They and several other associates say the only legitimate version of the Rogers board is the one that existed last week, before Edward Rogers replaced five directors with people of his choosing. Edward Rogers was ousted from his role as board chair, but he remains at the helm of his family’s trust, which controls 97 per cent of the firm’s Class A voting shares.

He has been at the centre of a power struggle since The Globe first revealed he was plotting to give Rogers’ former chief financial officer Tony Staffieri the job of CEO Joe Natale, a move some family and board members oppose.

How sea otters led a green revolution on the B.C. coast – and played a part in climate-proofing the Pacific

Sea otters, hunted for their valuable pelts, had been wiped out in B.C.’s coastal waters by the end of the 1800s. The disappearance of these voracious and abundant predators led to a cascade of changes on the coast: long-lived geoduck clams flourished, while sea urchins, unchecked by predation, destroyed undersea kelp forests.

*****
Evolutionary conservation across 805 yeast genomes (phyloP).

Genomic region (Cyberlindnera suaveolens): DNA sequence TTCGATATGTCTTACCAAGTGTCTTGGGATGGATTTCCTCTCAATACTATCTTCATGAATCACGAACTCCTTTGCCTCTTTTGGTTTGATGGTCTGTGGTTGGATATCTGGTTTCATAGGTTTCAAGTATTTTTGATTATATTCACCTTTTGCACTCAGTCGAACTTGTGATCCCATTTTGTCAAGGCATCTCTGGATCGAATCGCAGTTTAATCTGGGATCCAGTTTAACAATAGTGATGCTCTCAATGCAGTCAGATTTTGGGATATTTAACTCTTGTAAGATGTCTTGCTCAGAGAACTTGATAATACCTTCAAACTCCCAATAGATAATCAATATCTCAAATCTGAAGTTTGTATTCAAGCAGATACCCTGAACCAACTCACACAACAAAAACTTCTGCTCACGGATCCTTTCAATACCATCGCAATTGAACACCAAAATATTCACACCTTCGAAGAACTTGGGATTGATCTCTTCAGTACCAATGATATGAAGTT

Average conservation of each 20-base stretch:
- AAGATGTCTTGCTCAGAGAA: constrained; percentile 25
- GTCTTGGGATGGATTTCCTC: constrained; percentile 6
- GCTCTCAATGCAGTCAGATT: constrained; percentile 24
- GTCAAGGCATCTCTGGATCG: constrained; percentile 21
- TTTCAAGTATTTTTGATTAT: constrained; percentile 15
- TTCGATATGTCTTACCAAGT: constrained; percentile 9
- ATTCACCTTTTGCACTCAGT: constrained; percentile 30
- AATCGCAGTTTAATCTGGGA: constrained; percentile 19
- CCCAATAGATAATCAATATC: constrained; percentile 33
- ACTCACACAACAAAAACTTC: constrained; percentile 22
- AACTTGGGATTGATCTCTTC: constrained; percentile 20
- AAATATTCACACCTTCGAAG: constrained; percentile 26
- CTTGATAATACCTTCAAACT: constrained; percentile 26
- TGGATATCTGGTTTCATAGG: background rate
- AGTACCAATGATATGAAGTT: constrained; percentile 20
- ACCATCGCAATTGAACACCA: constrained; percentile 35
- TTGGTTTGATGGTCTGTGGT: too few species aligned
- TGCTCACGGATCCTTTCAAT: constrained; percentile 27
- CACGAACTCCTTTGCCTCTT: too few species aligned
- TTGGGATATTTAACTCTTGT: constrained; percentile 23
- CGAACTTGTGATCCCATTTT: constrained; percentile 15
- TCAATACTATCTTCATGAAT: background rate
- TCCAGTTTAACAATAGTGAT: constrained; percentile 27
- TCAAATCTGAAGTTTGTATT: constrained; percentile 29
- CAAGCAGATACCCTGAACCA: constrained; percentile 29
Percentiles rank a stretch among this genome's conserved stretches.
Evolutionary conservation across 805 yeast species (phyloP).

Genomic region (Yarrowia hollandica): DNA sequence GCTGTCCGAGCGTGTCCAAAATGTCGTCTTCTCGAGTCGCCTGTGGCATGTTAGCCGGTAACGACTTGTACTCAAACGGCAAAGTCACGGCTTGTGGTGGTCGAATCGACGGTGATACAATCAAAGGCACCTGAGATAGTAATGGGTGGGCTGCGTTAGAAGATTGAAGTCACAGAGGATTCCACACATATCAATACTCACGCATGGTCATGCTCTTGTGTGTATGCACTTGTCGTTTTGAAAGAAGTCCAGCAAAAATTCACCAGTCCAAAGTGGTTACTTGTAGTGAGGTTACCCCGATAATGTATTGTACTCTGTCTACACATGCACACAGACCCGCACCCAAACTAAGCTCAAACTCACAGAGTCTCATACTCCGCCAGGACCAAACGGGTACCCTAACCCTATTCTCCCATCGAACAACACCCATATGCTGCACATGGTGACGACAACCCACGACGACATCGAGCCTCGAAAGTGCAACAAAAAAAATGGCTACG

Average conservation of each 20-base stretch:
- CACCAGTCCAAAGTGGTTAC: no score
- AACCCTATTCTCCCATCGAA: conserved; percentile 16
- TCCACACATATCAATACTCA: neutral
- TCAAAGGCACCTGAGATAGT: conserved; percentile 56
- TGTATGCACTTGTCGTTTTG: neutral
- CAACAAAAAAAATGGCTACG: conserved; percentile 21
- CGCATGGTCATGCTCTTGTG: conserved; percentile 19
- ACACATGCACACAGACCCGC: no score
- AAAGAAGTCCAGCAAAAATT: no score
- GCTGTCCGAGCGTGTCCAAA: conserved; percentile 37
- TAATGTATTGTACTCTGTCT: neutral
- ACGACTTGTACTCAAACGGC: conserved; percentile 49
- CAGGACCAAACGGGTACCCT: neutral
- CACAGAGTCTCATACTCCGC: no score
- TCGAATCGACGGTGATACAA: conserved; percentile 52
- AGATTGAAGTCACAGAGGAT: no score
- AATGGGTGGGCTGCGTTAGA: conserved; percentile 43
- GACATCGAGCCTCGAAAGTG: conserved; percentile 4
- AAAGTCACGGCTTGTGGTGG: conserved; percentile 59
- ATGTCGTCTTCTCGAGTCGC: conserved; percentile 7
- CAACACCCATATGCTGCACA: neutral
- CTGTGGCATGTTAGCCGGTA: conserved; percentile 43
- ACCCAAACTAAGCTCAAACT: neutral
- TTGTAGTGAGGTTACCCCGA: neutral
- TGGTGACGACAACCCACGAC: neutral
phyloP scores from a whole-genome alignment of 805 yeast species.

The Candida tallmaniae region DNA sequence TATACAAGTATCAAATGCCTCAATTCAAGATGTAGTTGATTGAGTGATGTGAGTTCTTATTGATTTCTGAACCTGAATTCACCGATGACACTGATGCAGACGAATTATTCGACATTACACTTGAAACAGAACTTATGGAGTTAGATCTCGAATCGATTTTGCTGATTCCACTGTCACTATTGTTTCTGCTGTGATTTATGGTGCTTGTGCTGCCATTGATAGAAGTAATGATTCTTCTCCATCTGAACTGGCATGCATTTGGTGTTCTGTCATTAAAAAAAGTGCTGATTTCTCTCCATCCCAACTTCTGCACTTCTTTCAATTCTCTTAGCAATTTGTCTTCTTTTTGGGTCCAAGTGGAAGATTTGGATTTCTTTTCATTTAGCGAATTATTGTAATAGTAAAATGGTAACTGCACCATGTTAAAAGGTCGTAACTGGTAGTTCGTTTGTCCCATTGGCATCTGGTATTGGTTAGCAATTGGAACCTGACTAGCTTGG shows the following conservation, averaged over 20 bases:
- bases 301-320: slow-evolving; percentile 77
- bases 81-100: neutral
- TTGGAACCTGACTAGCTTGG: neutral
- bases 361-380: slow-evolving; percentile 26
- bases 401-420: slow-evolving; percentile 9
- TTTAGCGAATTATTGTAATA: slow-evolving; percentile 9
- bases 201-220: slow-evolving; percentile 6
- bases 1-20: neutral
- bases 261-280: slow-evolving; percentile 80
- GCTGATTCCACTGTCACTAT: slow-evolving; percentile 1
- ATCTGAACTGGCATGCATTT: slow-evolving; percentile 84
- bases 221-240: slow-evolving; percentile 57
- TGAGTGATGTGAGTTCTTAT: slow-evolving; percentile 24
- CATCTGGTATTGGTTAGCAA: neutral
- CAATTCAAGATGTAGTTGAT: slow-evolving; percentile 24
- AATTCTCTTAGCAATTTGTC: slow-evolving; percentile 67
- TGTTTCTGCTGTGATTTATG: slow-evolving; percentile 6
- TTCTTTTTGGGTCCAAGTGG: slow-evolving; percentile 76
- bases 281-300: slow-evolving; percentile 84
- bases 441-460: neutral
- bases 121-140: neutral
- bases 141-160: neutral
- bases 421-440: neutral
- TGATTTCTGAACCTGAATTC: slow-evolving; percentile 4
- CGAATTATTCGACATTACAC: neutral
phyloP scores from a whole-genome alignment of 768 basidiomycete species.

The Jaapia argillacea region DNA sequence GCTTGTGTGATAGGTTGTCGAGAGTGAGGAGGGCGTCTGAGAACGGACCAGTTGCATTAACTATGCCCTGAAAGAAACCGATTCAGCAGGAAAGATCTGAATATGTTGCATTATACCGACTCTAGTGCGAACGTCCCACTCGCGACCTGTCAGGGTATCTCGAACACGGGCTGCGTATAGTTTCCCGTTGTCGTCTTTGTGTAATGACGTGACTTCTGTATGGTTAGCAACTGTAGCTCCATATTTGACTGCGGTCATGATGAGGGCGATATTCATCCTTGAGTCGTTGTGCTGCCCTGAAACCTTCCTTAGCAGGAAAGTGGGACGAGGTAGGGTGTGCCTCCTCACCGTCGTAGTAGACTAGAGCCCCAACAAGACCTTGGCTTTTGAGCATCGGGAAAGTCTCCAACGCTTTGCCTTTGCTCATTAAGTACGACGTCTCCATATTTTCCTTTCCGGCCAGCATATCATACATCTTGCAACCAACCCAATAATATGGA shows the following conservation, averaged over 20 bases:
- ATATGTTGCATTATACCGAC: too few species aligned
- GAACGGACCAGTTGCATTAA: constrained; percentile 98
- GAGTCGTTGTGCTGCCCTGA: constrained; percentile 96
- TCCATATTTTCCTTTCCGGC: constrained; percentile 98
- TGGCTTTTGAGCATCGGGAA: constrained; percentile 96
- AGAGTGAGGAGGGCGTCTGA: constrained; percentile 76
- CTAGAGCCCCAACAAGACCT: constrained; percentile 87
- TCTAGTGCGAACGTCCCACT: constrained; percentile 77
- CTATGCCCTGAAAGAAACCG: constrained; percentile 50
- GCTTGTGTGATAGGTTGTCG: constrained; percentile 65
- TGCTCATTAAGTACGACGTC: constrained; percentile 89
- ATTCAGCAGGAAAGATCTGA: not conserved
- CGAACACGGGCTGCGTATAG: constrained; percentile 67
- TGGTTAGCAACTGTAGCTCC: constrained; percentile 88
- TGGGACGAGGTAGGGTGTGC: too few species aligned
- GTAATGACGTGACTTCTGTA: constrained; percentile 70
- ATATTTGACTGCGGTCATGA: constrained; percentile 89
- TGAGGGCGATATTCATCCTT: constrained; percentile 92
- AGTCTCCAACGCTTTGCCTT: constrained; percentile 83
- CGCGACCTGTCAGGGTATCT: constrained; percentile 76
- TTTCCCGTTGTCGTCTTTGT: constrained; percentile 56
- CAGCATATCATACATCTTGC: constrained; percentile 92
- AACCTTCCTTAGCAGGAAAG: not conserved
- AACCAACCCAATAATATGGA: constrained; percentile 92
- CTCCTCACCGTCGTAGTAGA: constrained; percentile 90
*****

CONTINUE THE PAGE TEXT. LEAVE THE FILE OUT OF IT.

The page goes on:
When the United States was preparing to conduct underground nuclear tests at Amchitka Island in Alaska in 1969, a romp of resident sea otters was relocated to Checleset Bay, on the northwest coast of Vancouver Island. The offspring of those 89 Alaskan transplanted to B.C. waters today number more than 8,100.

Scientists are now charting how the descendants of those marine refugees are restoring ecological balance to a broad swath of B.C.’s coastline. research has found that their messy foraging habits improved the genetic mix of eelgrass meadows, making them better equipped for changing temperatures and acidity.

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ALSO ON OUR RADAR